Limit of a general rational function

Brief explanation: Today we continue the study of limits, this time not with an epsilon delta proof but with a general limit that I believe will get us to understand some important facts about polynomials and their division.

(This exercise was taken from Michael Spivak’s Calculus)

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Question: Calculate the following limit:

enunciado.png

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Comprehending:

(If you substitute the x by y directly you’ll get immediately an indetermination 0/0, so I didn’t even consider doing that)

First of all, we need to understand what the expression inside the limit means. Let’s look at the numerator first. The way I normally use to understand these kinds of problems is to substitute the n in the expression by an integer and see where it goes. Let’s use n = 2:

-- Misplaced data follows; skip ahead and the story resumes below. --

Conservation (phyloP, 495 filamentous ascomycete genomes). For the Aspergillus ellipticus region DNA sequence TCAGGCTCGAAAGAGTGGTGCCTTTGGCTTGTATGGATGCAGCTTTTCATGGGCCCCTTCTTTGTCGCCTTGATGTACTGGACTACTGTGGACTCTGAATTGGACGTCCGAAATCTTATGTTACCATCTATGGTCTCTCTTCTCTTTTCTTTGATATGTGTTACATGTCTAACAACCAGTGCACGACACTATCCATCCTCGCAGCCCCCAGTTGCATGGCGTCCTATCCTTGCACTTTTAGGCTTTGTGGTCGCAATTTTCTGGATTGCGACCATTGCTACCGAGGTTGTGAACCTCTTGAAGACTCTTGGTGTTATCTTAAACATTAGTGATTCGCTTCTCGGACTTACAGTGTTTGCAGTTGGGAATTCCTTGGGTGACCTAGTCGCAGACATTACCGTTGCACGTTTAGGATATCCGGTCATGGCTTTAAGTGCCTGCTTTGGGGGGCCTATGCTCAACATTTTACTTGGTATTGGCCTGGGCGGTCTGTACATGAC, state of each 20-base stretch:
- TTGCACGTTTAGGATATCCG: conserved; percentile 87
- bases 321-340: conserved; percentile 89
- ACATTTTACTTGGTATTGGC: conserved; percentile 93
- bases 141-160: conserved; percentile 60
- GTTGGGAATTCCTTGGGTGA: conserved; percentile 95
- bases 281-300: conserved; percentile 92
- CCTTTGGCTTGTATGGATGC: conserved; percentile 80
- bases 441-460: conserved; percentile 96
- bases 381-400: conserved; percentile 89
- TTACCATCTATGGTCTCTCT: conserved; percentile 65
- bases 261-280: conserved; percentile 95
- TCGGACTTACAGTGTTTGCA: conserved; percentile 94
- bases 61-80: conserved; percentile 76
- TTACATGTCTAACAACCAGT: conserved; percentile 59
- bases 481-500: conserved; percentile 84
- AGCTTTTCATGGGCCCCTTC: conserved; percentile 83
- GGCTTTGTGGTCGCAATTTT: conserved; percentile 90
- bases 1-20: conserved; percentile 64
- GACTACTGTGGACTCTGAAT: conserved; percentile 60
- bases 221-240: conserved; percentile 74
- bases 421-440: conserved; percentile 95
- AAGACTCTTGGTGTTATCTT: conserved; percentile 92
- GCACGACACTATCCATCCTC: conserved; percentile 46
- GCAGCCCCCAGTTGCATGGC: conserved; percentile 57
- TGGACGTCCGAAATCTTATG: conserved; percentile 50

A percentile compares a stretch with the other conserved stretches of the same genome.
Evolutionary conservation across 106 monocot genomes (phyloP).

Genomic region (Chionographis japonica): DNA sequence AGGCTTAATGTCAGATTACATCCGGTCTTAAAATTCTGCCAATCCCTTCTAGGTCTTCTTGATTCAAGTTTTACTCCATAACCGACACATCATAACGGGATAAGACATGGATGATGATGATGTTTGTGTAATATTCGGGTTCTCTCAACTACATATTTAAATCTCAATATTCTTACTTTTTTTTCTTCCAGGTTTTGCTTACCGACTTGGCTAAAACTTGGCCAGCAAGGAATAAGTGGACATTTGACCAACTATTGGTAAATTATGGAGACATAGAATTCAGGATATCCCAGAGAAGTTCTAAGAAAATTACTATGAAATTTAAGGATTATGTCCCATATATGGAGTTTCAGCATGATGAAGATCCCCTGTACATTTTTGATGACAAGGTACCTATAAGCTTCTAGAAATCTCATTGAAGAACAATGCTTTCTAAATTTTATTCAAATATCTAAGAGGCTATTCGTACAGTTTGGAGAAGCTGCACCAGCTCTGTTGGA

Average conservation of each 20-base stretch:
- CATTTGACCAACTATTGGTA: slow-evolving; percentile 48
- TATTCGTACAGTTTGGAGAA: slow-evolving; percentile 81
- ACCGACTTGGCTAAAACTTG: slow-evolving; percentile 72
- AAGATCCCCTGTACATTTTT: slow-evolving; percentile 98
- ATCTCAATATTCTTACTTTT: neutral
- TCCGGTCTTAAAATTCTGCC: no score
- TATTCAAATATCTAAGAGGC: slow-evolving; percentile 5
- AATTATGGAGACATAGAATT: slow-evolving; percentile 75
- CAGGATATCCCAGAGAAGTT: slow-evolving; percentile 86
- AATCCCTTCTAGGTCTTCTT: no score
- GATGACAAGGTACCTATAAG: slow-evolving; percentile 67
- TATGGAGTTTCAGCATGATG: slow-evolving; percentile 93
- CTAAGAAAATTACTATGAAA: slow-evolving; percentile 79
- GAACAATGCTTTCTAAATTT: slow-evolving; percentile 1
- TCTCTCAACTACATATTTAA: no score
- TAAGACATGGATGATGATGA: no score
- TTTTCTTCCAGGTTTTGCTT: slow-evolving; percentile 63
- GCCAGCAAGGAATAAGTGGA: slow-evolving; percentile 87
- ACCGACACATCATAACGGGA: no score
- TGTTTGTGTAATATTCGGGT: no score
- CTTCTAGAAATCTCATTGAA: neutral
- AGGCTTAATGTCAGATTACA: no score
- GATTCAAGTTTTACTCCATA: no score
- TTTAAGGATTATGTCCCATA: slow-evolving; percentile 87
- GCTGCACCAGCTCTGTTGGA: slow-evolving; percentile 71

1.png

Now, n = 3:

2.png

The n = 4 will make this even clearer:

3.png

Do you see a pattern emerging here? We can always divide our polynomial by (x – y)! Now let’s generalize a formula for the nth case:

4.png

Compare this formula with the n = 4 case and you’ll understand it. I’ll prove this formula quickly. If we multiply the (x – y) in the above expression:

5.png

This is equal to:

6.png

Notice that most terms will cancel out! In the end, we get (x^n – y^n).

Now all we need is to apply this logic to the limit.

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Solving: We now know that:

7.png

The terms (x – y) just cancel out:

8.png

Taking the limit, we get the following:

9.png

How many y^n-1 do we have? Look at the n = 4 case. We have, after (x – y),

3

Five terms! Since n = 4, we have n + 1 terms. Now, our maximum term was n – 1, so we’ll get (n – 1) + 1 = n terms!

(If this step confused you, try it for many different n cases. If it still confuses you, tell me!)

So, we get:

10.png

So, our final answer is:

11.png

And we’re done!

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